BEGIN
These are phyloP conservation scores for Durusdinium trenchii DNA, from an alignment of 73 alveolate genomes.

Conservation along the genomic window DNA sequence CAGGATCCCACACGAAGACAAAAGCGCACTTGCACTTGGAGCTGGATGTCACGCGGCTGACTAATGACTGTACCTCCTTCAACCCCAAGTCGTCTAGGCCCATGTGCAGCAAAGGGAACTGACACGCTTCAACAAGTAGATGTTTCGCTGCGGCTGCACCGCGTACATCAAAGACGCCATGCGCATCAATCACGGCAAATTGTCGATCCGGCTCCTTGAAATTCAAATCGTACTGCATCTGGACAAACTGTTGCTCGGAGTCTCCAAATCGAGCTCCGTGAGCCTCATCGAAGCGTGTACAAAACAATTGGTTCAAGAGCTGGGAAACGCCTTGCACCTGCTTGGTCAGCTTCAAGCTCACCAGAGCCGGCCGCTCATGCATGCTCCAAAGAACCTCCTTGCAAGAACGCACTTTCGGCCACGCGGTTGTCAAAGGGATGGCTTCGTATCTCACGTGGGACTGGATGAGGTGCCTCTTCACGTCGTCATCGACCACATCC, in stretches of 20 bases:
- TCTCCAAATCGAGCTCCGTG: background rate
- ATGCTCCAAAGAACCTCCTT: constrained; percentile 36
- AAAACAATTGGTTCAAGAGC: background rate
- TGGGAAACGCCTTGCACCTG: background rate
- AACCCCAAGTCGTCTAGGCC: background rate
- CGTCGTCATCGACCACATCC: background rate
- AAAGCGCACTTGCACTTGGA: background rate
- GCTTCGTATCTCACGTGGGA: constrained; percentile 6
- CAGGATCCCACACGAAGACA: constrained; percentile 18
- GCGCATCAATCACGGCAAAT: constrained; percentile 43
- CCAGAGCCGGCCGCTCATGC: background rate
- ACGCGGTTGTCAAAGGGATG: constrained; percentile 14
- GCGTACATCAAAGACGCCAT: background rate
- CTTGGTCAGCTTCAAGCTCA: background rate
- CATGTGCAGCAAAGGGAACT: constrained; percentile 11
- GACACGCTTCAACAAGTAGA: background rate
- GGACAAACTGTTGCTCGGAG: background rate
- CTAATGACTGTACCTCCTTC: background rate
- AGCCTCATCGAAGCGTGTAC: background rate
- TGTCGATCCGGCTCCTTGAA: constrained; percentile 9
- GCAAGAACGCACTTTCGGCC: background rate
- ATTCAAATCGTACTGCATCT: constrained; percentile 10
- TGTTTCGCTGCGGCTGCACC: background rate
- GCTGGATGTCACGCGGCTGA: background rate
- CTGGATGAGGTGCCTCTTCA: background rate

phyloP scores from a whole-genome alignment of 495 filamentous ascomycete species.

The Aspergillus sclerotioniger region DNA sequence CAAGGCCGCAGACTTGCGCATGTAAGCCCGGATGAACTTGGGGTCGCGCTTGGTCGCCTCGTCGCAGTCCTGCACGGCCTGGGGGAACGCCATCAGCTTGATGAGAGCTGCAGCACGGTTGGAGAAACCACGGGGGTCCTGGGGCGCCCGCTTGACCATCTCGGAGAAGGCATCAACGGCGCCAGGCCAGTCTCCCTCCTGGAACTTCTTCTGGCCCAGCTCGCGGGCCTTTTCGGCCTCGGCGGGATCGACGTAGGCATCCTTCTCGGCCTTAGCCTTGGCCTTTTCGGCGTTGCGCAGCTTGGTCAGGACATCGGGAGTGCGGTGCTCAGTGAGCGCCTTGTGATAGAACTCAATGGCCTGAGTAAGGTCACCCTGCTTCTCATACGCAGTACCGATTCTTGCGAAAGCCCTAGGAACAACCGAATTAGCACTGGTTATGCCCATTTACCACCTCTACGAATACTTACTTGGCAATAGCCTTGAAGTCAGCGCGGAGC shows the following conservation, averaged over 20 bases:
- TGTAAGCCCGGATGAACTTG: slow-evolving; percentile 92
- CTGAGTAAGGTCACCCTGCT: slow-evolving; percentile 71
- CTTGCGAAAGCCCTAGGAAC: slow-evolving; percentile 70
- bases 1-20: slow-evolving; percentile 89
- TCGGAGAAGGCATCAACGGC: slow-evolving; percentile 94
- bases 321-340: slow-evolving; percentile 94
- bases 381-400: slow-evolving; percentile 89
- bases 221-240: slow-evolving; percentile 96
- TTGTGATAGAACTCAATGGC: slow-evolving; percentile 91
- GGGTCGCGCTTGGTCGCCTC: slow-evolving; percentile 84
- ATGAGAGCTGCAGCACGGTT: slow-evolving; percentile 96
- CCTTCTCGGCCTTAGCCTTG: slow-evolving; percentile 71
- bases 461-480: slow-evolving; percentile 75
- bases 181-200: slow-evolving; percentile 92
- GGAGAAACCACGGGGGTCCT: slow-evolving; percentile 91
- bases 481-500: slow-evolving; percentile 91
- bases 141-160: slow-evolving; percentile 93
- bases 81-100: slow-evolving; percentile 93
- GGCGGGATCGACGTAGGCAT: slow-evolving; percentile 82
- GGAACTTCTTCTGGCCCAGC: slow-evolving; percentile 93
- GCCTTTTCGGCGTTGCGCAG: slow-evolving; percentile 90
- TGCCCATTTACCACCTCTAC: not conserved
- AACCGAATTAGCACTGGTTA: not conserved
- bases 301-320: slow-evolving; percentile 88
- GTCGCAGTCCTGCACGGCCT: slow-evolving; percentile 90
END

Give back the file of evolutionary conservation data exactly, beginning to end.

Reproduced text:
These are phyloP conservation scores for Durusdinium trenchii DNA, from an alignment of 73 alveolate genomes.

Conservation along the genomic window DNA sequence CAGGATCCCACACGAAGACAAAAGCGCACTTGCACTTGGAGCTGGATGTCACGCGGCTGACTAATGACTGTACCTCCTTCAACCCCAAGTCGTCTAGGCCCATGTGCAGCAAAGGGAACTGACACGCTTCAACAAGTAGATGTTTCGCTGCGGCTGCACCGCGTACATCAAAGACGCCATGCGCATCAATCACGGCAAATTGTCGATCCGGCTCCTTGAAATTCAAATCGTACTGCATCTGGACAAACTGTTGCTCGGAGTCTCCAAATCGAGCTCCGTGAGCCTCATCGAAGCGTGTACAAAACAATTGGTTCAAGAGCTGGGAAACGCCTTGCACCTGCTTGGTCAGCTTCAAGCTCACCAGAGCCGGCCGCTCATGCATGCTCCAAAGAACCTCCTTGCAAGAACGCACTTTCGGCCACGCGGTTGTCAAAGGGATGGCTTCGTATCTCACGTGGGACTGGATGAGGTGCCTCTTCACGTCGTCATCGACCACATCC, in stretches of 20 bases:
- TCTCCAAATCGAGCTCCGTG: background rate
- ATGCTCCAAAGAACCTCCTT: constrained; percentile 36
- AAAACAATTGGTTCAAGAGC: background rate
- TGGGAAACGCCTTGCACCTG: background rate
- AACCCCAAGTCGTCTAGGCC: background rate
- CGTCGTCATCGACCACATCC: background rate
- AAAGCGCACTTGCACTTGGA: background rate
- GCTTCGTATCTCACGTGGGA: constrained; percentile 6
- CAGGATCCCACACGAAGACA: constrained; percentile 18
- GCGCATCAATCACGGCAAAT: constrained; percentile 43
- CCAGAGCCGGCCGCTCATGC: background rate
- ACGCGGTTGTCAAAGGGATG: constrained; percentile 14
- GCGTACATCAAAGACGCCAT: background rate
- CTTGGTCAGCTTCAAGCTCA: background rate
- CATGTGCAGCAAAGGGAACT: constrained; percentile 11
- GACACGCTTCAACAAGTAGA: background rate
- GGACAAACTGTTGCTCGGAG: background rate
- CTAATGACTGTACCTCCTTC: background rate
- AGCCTCATCGAAGCGTGTAC: background rate
- TGTCGATCCGGCTCCTTGAA: constrained; percentile 9
- GCAAGAACGCACTTTCGGCC: background rate
- ATTCAAATCGTACTGCATCT: constrained; percentile 10
- TGTTTCGCTGCGGCTGCACC: background rate
- GCTGGATGTCACGCGGCTGA: background rate
- CTGGATGAGGTGCCTCTTCA: background rate

phyloP scores from a whole-genome alignment of 495 filamentous ascomycete species.

The Aspergillus sclerotioniger region DNA sequence CAAGGCCGCAGACTTGCGCATGTAAGCCCGGATGAACTTGGGGTCGCGCTTGGTCGCCTCGTCGCAGTCCTGCACGGCCTGGGGGAACGCCATCAGCTTGATGAGAGCTGCAGCACGGTTGGAGAAACCACGGGGGTCCTGGGGCGCCCGCTTGACCATCTCGGAGAAGGCATCAACGGCGCCAGGCCAGTCTCCCTCCTGGAACTTCTTCTGGCCCAGCTCGCGGGCCTTTTCGGCCTCGGCGGGATCGACGTAGGCATCCTTCTCGGCCTTAGCCTTGGCCTTTTCGGCGTTGCGCAGCTTGGTCAGGACATCGGGAGTGCGGTGCTCAGTGAGCGCCTTGTGATAGAACTCAATGGCCTGAGTAAGGTCACCCTGCTTCTCATACGCAGTACCGATTCTTGCGAAAGCCCTAGGAACAACCGAATTAGCACTGGTTATGCCCATTTACCACCTCTACGAATACTTACTTGGCAATAGCCTTGAAGTCAGCGCGGAGC shows the following conservation, averaged over 20 bases:
- TGTAAGCCCGGATGAACTTG: slow-evolving; percentile 92
- CTGAGTAAGGTCACCCTGCT: slow-evolving; percentile 71
- CTTGCGAAAGCCCTAGGAAC: slow-evolving; percentile 70
- bases 1-20: slow-evolving; percentile 89
- TCGGAGAAGGCATCAACGGC: slow-evolving; percentile 94
- bases 321-340: slow-evolving; percentile 94
- bases 381-400: slow-evolving; percentile 89
- bases 221-240: slow-evolving; percentile 96
- TTGTGATAGAACTCAATGGC: slow-evolving; percentile 91
- GGGTCGCGCTTGGTCGCCTC: slow-evolving; percentile 84
- ATGAGAGCTGCAGCACGGTT: slow-evolving; percentile 96
- CCTTCTCGGCCTTAGCCTTG: slow-evolving; percentile 71
- bases 461-480: slow-evolving; percentile 75
- bases 181-200: slow-evolving; percentile 92
- GGAGAAACCACGGGGGTCCT: slow-evolving; percentile 91
- bases 481-500: slow-evolving; percentile 91
- bases 141-160: slow-evolving; percentile 93
- bases 81-100: slow-evolving; percentile 93
- GGCGGGATCGACGTAGGCAT: slow-evolving; percentile 82
- GGAACTTCTTCTGGCCCAGC: slow-evolving; percentile 93
- GCCTTTTCGGCGTTGCGCAG: slow-evolving; percentile 90
- TGCCCATTTACCACCTCTAC: not conserved
- AACCGAATTAGCACTGGTTA: not conserved
- bases 301-320: slow-evolving; percentile 88
- GTCGCAGTCCTGCACGGCCT: slow-evolving; percentile 90